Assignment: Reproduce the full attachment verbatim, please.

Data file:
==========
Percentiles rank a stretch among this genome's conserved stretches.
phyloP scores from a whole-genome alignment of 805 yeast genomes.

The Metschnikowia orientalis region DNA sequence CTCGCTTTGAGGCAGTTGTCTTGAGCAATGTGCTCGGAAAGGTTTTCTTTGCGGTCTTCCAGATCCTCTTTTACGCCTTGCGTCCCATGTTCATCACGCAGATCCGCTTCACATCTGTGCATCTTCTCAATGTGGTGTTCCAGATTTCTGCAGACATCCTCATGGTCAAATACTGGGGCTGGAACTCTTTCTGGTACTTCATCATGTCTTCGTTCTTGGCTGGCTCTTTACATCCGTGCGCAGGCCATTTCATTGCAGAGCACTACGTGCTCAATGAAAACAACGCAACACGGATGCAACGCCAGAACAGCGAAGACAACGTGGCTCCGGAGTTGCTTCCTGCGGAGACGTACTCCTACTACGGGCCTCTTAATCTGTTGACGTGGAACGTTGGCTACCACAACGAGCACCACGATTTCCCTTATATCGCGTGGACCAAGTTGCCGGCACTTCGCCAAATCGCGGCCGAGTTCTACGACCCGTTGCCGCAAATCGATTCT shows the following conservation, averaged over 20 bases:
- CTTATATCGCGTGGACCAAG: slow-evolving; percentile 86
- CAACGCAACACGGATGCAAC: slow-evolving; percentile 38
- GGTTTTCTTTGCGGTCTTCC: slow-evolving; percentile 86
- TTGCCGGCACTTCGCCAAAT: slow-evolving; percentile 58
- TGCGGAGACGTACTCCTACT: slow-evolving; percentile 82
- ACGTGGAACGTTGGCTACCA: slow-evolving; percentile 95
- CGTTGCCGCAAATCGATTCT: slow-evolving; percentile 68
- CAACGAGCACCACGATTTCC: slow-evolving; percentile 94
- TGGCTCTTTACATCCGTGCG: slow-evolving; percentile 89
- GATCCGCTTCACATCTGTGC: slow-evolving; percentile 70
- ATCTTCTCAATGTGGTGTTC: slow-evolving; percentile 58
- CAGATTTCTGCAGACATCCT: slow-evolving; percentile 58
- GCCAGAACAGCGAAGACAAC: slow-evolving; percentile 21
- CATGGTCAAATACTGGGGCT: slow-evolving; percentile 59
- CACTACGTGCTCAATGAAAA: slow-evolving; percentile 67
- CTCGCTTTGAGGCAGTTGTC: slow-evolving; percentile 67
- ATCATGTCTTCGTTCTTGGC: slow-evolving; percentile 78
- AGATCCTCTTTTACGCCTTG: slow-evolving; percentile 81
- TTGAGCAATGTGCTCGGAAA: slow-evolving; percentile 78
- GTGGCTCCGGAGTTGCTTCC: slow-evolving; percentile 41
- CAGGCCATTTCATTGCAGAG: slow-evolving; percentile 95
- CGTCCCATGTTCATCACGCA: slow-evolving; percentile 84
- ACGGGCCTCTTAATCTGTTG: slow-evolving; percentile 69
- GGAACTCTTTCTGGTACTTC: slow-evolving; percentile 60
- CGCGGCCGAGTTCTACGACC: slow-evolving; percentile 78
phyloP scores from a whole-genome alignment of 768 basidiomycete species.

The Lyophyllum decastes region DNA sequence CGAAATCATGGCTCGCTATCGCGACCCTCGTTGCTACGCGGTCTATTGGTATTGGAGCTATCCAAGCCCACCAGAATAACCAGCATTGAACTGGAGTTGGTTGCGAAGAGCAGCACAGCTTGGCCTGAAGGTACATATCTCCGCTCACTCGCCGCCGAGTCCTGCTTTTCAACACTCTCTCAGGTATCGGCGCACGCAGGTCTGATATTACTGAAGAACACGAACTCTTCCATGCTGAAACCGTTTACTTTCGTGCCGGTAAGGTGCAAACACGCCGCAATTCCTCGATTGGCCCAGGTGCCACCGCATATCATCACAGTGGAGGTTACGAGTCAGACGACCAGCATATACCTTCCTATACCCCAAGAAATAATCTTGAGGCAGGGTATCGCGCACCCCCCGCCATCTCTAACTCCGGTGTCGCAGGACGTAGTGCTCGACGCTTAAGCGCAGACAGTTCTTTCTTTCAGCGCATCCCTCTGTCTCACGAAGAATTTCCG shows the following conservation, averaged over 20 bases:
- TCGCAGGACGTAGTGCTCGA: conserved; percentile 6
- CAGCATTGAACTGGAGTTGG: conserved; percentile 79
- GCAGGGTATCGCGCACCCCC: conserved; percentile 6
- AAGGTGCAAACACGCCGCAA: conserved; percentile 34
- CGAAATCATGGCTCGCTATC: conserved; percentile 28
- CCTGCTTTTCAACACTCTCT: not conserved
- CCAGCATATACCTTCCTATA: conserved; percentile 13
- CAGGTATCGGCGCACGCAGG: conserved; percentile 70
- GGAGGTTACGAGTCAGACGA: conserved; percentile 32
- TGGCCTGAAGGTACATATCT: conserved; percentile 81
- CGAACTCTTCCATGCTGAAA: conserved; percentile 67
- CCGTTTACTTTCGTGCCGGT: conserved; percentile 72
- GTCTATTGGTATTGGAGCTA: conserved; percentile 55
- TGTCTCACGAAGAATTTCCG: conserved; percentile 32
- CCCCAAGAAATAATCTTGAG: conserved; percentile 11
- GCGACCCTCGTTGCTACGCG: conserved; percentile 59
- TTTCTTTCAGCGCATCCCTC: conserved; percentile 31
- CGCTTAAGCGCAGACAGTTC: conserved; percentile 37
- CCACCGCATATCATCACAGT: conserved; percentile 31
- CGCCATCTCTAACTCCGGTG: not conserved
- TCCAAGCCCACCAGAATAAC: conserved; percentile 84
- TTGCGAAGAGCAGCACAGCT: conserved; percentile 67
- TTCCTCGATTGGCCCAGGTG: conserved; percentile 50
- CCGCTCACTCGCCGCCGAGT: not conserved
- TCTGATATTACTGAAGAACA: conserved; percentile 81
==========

Percentiles rank a stretch among this genome's conserved stretches.
phyloP scores from a whole-genome alignment of 805 yeast genomes.

The Metschnikowia orientalis region DNA sequence CTCGCTTTGAGGCAGTTGTCTTGAGCAATGTGCTCGGAAAGGTTTTCTTTGCGGTCTTCCAGATCCTCTTTTACGCCTTGCGTCCCATGTTCATCACGCAGATCCGCTTCACATCTGTGCATCTTCTCAATGTGGTGTTCCAGATTTCTGCAGACATCCTCATGGTCAAATACTGGGGCTGGAACTCTTTCTGGTACTTCATCATGTCTTCGTTCTTGGCTGGCTCTTTACATCCGTGCGCAGGCCATTTCATTGCAGAGCACTACGTGCTCAATGAAAACAACGCAACACGGATGCAACGCCAGAACAGCGAAGACAACGTGGCTCCGGAGTTGCTTCCTGCGGAGACGTACTCCTACTACGGGCCTCTTAATCTGTTGACGTGGAACGTTGGCTACCACAACGAGCACCACGATTTCCCTTATATCGCGTGGACCAAGTTGCCGGCACTTCGCCAAATCGCGGCCGAGTTCTACGACCCGTTGCCGCAAATCGATTCT shows the following conservation, averaged over 20 bases:
- CTTATATCGCGTGGACCAAG: slow-evolving; percentile 86
- CAACGCAACACGGATGCAAC: slow-evolving; percentile 38
- GGTTTTCTTTGCGGTCTTCC: slow-evolving; percentile 86
- TTGCCGGCACTTCGCCAAAT: slow-evolving; percentile 58
- TGCGGAGACGTACTCCTACT: slow-evolving; percentile 82
- ACGTGGAACGTTGGCTACCA: slow-evolving; percentile 95
- CGTTGCCGCAAATCGATTCT: slow-evolving; percentile 68
- CAACGAGCACCACGATTTCC: slow-evolving; percentile 94
- TGGCTCTTTACATCCGTGCG: slow-evolving; percentile 89
- GATCCGCTTCACATCTGTGC: slow-evolving; percentile 70
- ATCTTCTCAATGTGGTGTTC: slow-evolving; percentile 58
- CAGATTTCTGCAGACATCCT: slow-evolving; percentile 58
- GCCAGAACAGCGAAGACAAC: slow-evolving; percentile 21
- CATGGTCAAATACTGGGGCT: slow-evolving; percentile 59
- CACTACGTGCTCAATGAAAA: slow-evolving; percentile 67
- CTCGCTTTGAGGCAGTTGTC: slow-evolving; percentile 67
- ATCATGTCTTCGTTCTTGGC: slow-evolving; percentile 78
- AGATCCTCTTTTACGCCTTG: slow-evolving; percentile 81
- TTGAGCAATGTGCTCGGAAA: slow-evolving; percentile 78
- GTGGCTCCGGAGTTGCTTCC: slow-evolving; percentile 41
- CAGGCCATTTCATTGCAGAG: slow-evolving; percentile 95
- CGTCCCATGTTCATCACGCA: slow-evolving; percentile 84
- ACGGGCCTCTTAATCTGTTG: slow-evolving; percentile 69
- GGAACTCTTTCTGGTACTTC: slow-evolving; percentile 60
- CGCGGCCGAGTTCTACGACC: slow-evolving; percentile 78
phyloP scores from a whole-genome alignment of 768 basidiomycete species.

The Lyophyllum decastes region DNA sequence CGAAATCATGGCTCGCTATCGCGACCCTCGTTGCTACGCGGTCTATTGGTATTGGAGCTATCCAAGCCCACCAGAATAACCAGCATTGAACTGGAGTTGGTTGCGAAGAGCAGCACAGCTTGGCCTGAAGGTACATATCTCCGCTCACTCGCCGCCGAGTCCTGCTTTTCAACACTCTCTCAGGTATCGGCGCACGCAGGTCTGATATTACTGAAGAACACGAACTCTTCCATGCTGAAACCGTTTACTTTCGTGCCGGTAAGGTGCAAACACGCCGCAATTCCTCGATTGGCCCAGGTGCCACCGCATATCATCACAGTGGAGGTTACGAGTCAGACGACCAGCATATACCTTCCTATACCCCAAGAAATAATCTTGAGGCAGGGTATCGCGCACCCCCCGCCATCTCTAACTCCGGTGTCGCAGGACGTAGTGCTCGACGCTTAAGCGCAGACAGTTCTTTCTTTCAGCGCATCCCTCTGTCTCACGAAGAATTTCCG shows the following conservation, averaged over 20 bases:
- TCGCAGGACGTAGTGCTCGA: conserved; percentile 6
- CAGCATTGAACTGGAGTTGG: conserved; percentile 79
- GCAGGGTATCGCGCACCCCC: conserved; percentile 6
- AAGGTGCAAACACGCCGCAA: conserved; percentile 34
- CGAAATCATGGCTCGCTATC: conserved; percentile 28
- CCTGCTTTTCAACACTCTCT: not conserved
- CCAGCATATACCTTCCTATA: conserved; percentile 13
- CAGGTATCGGCGCACGCAGG: conserved; percentile 70
- GGAGGTTACGAGTCAGACGA: conserved; percentile 32
- TGGCCTGAAGGTACATATCT: conserved; percentile 81
- CGAACTCTTCCATGCTGAAA: conserved; percentile 67
- CCGTTTACTTTCGTGCCGGT: conserved; percentile 72
- GTCTATTGGTATTGGAGCTA: conserved; percentile 55
- TGTCTCACGAAGAATTTCCG: conserved; percentile 32
- CCCCAAGAAATAATCTTGAG: conserved; percentile 11
- GCGACCCTCGTTGCTACGCG: conserved; percentile 59
- TTTCTTTCAGCGCATCCCTC: conserved; percentile 31
- CGCTTAAGCGCAGACAGTTC: conserved; percentile 37
- CCACCGCATATCATCACAGT: conserved; percentile 31
- CGCCATCTCTAACTCCGGTG: not conserved
- TCCAAGCCCACCAGAATAAC: conserved; percentile 84
- TTGCGAAGAGCAGCACAGCT: conserved; percentile 67
- TTCCTCGATTGGCCCAGGTG: conserved; percentile 50
- CCGCTCACTCGCCGCCGAGT: not conserved
- TCTGATATTACTGAAGAACA: conserved; percentile 81